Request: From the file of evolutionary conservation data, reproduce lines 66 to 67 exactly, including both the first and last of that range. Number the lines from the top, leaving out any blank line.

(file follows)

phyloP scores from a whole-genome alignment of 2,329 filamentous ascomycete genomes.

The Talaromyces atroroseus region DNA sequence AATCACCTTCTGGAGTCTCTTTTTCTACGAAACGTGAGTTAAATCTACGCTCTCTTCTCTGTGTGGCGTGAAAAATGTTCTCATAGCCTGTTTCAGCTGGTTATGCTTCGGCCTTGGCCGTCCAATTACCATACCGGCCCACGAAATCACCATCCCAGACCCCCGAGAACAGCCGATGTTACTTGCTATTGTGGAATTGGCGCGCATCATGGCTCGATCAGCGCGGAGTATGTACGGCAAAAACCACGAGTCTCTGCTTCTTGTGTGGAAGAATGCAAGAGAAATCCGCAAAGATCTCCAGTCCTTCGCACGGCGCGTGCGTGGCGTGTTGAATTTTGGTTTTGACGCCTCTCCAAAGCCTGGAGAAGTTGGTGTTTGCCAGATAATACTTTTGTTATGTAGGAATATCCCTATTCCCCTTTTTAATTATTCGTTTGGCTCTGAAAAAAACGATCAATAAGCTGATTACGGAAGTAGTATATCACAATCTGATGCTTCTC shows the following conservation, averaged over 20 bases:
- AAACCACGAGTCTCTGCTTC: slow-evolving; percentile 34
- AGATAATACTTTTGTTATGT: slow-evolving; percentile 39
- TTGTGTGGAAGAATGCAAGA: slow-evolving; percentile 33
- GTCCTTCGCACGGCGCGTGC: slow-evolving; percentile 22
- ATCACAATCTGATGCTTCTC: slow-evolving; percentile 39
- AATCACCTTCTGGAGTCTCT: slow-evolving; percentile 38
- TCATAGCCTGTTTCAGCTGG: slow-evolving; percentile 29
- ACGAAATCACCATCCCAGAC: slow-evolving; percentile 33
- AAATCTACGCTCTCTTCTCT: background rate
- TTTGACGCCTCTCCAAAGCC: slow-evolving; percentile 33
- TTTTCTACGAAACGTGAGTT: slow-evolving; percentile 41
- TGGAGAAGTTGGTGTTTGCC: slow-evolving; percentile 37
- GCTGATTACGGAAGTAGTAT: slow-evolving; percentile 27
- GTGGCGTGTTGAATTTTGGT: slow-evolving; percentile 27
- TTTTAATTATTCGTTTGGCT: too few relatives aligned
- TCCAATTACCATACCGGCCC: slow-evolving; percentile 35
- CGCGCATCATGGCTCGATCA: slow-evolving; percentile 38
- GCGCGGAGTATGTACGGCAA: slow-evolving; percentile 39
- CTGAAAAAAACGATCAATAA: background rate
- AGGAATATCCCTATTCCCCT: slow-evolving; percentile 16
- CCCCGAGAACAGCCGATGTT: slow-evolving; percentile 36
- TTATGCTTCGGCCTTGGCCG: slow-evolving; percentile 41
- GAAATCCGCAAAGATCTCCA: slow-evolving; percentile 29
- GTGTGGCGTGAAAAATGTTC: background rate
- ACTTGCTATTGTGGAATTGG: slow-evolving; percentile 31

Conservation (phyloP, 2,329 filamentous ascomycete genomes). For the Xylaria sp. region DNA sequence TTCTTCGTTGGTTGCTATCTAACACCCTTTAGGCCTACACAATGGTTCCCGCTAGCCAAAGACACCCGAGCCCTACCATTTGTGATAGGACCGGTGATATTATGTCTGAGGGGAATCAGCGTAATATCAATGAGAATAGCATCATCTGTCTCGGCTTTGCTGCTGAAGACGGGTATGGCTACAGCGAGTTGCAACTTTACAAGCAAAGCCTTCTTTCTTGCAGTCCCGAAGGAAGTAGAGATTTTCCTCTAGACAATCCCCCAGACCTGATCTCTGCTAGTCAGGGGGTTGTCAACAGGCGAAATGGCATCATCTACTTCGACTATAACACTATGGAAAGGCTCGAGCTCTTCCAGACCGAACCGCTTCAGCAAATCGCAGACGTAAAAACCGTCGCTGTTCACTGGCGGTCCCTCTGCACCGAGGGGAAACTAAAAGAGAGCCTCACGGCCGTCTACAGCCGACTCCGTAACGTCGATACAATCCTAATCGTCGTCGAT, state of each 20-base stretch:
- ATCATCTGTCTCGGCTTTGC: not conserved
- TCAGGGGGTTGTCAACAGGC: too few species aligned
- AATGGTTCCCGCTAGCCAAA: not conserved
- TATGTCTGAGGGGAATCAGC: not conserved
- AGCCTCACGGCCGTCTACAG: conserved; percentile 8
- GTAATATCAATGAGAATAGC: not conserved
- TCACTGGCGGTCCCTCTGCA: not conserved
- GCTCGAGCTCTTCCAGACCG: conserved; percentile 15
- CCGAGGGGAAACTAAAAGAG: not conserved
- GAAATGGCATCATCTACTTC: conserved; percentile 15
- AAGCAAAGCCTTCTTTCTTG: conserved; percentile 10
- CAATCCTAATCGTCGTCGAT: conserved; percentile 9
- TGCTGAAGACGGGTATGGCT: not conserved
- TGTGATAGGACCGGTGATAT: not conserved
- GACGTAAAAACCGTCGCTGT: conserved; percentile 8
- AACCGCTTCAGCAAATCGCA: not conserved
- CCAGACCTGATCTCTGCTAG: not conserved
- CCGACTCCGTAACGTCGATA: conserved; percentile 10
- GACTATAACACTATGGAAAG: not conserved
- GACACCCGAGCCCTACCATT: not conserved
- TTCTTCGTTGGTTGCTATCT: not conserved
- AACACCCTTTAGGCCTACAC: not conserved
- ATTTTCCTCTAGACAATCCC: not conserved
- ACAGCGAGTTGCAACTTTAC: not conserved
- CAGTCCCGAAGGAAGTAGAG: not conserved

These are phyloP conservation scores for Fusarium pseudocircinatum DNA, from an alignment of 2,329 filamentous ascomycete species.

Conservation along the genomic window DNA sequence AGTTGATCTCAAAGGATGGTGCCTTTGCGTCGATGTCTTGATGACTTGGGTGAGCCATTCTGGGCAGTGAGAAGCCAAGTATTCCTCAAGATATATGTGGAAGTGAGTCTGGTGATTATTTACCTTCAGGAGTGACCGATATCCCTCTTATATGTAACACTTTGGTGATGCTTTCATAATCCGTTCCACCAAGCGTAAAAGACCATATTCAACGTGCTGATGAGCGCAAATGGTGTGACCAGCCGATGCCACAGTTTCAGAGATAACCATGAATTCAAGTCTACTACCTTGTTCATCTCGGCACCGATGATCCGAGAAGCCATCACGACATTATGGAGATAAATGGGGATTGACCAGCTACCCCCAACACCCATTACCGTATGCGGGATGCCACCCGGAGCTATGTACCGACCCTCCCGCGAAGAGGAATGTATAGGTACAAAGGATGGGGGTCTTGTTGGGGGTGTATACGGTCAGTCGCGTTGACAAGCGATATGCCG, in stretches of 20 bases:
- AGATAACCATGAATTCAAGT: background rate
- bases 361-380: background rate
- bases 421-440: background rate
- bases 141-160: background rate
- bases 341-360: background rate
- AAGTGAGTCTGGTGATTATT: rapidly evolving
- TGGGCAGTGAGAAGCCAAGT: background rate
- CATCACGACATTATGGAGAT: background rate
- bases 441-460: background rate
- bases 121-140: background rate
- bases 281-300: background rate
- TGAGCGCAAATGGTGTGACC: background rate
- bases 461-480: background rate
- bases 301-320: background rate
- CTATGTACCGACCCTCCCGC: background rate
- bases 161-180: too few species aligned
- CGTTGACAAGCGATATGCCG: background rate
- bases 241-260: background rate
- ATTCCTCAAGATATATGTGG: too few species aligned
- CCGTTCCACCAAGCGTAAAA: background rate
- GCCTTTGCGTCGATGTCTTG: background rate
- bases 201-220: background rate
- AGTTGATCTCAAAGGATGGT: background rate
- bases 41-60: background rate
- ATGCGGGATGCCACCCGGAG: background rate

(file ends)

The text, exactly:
- bases 281-300: background rate
- TGAGCGCAAATGGTGTGACC: background rate